The focus on gross additions was now disconnected from the true objective: profitable growth. This misalignment is easy to see in hindsight but was harder to resolve as targets and tactics had become entrenched. Sales teams still targeted on new sales were understandably reluctant to abandon aggressive subsidies.
In cases such as these where misalignment leads organisations to operate in suboptimal ways, mediation techniques can been used to uncover the issues, realign incentives and redirect efforts. By creating more harmonious operating practices that direct all resources toward the same goal, mediation can unleash the power of genuine shared interest.
The advantages of mediation for settling internal disputes
The advantages of mediation for all use cases can be summarised as speed, cost and the ability of participants to maintain control over their own solution. They are well documented elsewhere (for example in Andrew Goodman’s book Effective Mediation Advocacy , summarised in this article, or this one on lawontheweb.co.uk) so will not be repeated at length here. Nevertheless, it is worth highlighting the particular strengths of mediation for use in this scenario.
Speed: these internal issues need to be resolved quickly and mediation meets this need. Mediations can also be easily flexed to account for the scope, complexity and strategic importance of disputes.
Inexpensive: the use of trained internal resources or a relatively inexpensive outlay for external mediators make this a cost-effective approach whereas litigation would be prohibitively expensive.
Control: the outcome of mediation remains in the control of the organisation, offering solutions beyond the remit of the courts but appropriate for the organisation. In addition, the timing, duration and costs remain firmly in the control of the organisation.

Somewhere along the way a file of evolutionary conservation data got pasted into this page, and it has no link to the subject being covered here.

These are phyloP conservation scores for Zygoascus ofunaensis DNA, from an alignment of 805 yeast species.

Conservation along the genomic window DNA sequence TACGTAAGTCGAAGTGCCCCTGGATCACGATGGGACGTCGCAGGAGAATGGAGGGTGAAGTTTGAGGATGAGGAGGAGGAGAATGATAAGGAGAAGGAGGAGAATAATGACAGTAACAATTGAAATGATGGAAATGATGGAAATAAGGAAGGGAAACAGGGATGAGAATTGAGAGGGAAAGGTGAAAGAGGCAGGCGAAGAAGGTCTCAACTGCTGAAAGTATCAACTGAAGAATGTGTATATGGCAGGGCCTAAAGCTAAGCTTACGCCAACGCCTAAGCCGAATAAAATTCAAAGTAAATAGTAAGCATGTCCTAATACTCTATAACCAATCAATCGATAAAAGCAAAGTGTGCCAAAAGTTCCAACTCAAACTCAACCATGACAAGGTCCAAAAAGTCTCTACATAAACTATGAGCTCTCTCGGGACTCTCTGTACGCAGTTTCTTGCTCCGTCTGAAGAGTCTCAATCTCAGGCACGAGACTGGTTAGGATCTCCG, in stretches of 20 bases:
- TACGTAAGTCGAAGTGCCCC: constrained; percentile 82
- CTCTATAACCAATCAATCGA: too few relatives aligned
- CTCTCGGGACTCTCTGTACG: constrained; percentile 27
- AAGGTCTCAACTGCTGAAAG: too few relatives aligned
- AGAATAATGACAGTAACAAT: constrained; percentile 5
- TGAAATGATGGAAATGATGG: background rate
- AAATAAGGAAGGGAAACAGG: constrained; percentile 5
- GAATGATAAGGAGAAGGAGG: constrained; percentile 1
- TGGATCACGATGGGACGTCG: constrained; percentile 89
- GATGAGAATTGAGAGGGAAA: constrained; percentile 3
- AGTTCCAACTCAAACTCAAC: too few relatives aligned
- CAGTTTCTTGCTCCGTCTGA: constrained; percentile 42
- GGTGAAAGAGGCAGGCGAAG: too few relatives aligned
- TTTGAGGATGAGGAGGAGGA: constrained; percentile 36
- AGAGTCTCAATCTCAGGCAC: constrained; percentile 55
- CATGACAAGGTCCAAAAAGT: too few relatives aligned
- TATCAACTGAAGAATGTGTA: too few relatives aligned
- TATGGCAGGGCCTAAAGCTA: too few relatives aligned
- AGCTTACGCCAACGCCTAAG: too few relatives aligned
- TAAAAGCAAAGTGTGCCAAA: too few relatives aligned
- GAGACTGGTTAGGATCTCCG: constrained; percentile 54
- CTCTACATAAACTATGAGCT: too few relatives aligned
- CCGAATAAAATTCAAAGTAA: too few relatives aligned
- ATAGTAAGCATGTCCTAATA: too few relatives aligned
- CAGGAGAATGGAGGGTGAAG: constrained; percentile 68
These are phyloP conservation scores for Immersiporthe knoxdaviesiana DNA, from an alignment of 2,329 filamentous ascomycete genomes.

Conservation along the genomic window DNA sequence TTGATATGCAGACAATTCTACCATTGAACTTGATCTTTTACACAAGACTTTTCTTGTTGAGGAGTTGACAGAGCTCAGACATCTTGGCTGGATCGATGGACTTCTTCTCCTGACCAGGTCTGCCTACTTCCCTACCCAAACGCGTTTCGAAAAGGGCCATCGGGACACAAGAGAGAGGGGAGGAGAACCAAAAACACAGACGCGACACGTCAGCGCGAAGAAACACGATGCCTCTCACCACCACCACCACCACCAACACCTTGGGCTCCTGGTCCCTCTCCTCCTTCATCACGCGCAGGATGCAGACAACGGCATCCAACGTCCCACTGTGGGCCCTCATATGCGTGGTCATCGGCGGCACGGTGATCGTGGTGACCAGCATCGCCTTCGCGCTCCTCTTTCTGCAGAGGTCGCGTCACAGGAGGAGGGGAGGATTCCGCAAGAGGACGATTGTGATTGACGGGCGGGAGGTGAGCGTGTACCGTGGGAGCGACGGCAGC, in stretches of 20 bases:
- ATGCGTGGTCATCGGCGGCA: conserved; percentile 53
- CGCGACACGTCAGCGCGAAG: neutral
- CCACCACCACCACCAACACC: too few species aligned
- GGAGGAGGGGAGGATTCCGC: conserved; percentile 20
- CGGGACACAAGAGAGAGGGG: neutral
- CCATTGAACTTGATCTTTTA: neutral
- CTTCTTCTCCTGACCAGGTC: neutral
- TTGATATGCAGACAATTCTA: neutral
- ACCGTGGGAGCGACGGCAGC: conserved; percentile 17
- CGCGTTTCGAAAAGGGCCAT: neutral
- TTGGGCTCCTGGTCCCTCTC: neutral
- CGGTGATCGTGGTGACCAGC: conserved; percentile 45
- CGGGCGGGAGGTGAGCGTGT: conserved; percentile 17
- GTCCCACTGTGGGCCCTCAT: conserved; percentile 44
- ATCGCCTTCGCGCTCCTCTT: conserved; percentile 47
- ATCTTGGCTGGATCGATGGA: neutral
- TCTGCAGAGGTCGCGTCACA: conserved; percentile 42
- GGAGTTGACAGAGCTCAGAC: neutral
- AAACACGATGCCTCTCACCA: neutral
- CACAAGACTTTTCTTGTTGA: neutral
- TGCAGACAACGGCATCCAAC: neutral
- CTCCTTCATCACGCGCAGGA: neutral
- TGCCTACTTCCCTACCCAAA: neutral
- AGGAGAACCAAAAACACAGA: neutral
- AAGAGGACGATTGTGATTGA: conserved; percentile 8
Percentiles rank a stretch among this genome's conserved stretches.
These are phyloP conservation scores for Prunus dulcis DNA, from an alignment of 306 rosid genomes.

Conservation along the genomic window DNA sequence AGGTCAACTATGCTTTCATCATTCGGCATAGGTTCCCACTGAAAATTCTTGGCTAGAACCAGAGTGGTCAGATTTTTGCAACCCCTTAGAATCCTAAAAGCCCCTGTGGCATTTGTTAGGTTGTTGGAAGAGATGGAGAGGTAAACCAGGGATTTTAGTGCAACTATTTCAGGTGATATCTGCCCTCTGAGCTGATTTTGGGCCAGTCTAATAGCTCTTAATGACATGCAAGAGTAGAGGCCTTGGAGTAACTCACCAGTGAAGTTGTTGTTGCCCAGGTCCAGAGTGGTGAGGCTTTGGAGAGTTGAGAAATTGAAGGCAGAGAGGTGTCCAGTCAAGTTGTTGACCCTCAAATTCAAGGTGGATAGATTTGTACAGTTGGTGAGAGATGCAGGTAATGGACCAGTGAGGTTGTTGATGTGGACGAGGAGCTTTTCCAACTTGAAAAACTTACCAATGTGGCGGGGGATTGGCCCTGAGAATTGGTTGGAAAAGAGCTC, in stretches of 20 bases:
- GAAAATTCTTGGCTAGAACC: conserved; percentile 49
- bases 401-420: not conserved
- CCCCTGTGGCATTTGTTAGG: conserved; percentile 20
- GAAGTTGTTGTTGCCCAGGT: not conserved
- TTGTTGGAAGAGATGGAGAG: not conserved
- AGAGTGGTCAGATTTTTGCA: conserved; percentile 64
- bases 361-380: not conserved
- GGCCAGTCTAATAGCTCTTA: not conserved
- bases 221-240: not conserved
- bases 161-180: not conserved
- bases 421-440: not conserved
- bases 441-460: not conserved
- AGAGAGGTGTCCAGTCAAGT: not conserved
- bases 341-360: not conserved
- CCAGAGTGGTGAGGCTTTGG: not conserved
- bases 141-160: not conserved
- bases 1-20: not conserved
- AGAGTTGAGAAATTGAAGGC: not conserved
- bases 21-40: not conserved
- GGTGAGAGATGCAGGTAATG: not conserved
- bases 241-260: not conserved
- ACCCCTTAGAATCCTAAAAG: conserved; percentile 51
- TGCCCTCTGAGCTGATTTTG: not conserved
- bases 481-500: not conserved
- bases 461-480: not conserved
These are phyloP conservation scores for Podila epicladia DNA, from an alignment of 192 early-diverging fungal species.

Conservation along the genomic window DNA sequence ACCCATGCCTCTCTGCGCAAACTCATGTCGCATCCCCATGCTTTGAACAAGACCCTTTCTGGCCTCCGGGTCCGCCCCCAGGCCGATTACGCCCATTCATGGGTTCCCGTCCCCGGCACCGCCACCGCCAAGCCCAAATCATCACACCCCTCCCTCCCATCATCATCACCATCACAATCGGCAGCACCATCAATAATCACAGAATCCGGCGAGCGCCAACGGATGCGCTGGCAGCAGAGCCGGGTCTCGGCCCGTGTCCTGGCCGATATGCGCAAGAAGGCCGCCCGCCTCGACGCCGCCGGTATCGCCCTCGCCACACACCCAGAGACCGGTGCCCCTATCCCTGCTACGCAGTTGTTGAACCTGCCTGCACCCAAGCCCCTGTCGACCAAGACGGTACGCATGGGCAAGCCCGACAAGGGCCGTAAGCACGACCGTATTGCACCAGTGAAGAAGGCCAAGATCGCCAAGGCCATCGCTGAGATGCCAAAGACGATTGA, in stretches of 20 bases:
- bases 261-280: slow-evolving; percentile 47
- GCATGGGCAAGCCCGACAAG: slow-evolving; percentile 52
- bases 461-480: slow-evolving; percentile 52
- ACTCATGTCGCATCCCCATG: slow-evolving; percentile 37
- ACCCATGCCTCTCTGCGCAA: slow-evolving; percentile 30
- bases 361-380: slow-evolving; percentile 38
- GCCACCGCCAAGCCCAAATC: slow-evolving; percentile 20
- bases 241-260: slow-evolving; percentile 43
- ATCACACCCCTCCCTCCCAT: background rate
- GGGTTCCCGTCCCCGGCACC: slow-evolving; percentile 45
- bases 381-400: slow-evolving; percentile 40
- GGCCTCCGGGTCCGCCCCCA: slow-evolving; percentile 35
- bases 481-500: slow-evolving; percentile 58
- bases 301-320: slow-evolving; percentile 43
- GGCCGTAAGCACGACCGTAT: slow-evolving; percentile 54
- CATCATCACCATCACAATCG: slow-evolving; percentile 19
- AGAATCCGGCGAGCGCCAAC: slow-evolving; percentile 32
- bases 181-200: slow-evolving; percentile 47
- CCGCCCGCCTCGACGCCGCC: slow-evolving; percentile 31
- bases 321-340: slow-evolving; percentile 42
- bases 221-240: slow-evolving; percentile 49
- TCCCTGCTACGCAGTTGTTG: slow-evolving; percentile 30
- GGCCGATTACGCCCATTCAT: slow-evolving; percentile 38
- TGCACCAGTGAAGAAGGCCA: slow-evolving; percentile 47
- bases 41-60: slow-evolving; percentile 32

Confidentiality: unlike court proceedings, the contents of mediation can be kept confidential, a prerequisite for such intra-organisation concerns.
Flexibility of process: despite its particular structure and features, mediation has sufficient flexibility to adapt to an internally managed process.
Flexibility of scope: Mediation allows the scope of topics to shift as circumstances change or new issues are uncovered, allowing mediators to focus on solving the real issues as they emerge rather than sticking rigidly to the original scope.
Sustainability: settlements reached in mediation are more sustainable because they are agreed voluntarily by both parties, or at least ratified by senior leadership.
In addition to the considerable advantages outlined above, the significant weaknesses typically directed at mediation are either not relevant or easily mitigatable in relation to this use.
Failure to reach a settlement: although mediation does not necessarily deliver an agreement, organisations using it in this way could easily develop mechanisms to mandate a settlement.
Lack of legal precedent: there is no need to extract a legal precedent from the court because organisations can, if appropriate, build mediated decisions into their internal governance.
No formal discovery process: mediation’s lack of a legal right to enforce full disclosure can be mitigated by giving mediators a mandate to investigate specific, related areas.
The advantages and the lack of significant, residual disadvantages means there is a convincing case for using mediation to resolve potentially damaging internal disputes. Organisations will find mediation suitable because it offers the speed, affordability, confidentiality and level of control they require. Given the frequency and materiality of those disputes the business case for many organisations will also be compelling. Once a mediation capability is established it can quickly and efficiently disentangle and diffuse internal wrangles, empowering it to operate more flexibly and efficiently.
A call to build and maintain alignment
Most large organisations, at some time, will suffer sub-optimal performance due to mis-alignments between departments, teams or functions. Mediation is a discipline that can help resolve these internal differences quickly, cheaply and within familiar organisational governance practices. Although it requires a thoroughly thought-through and expertly executed process to ensure mediations operate smoothly and successfully without disturbing day-to-day operations, this is within the grasp of most large businesses.
With appropriate training and support from the expert mediation community, this can be done relatively quickly and easily. The high cost of such disputes and comparatively low incremental cost of mitigation makes the business case persuasive. With this a fast-growing field, progressive businesses should take advantage now to stay in touch.
 Built to Last, Jim Collins and Jerry I Porras.
 Management in Ten Words, Terry Leahy, page 182.
 Effective Mediation Advocacy – A Guide for Practitioners, Andrew Goodman, page 28-29 and page 35.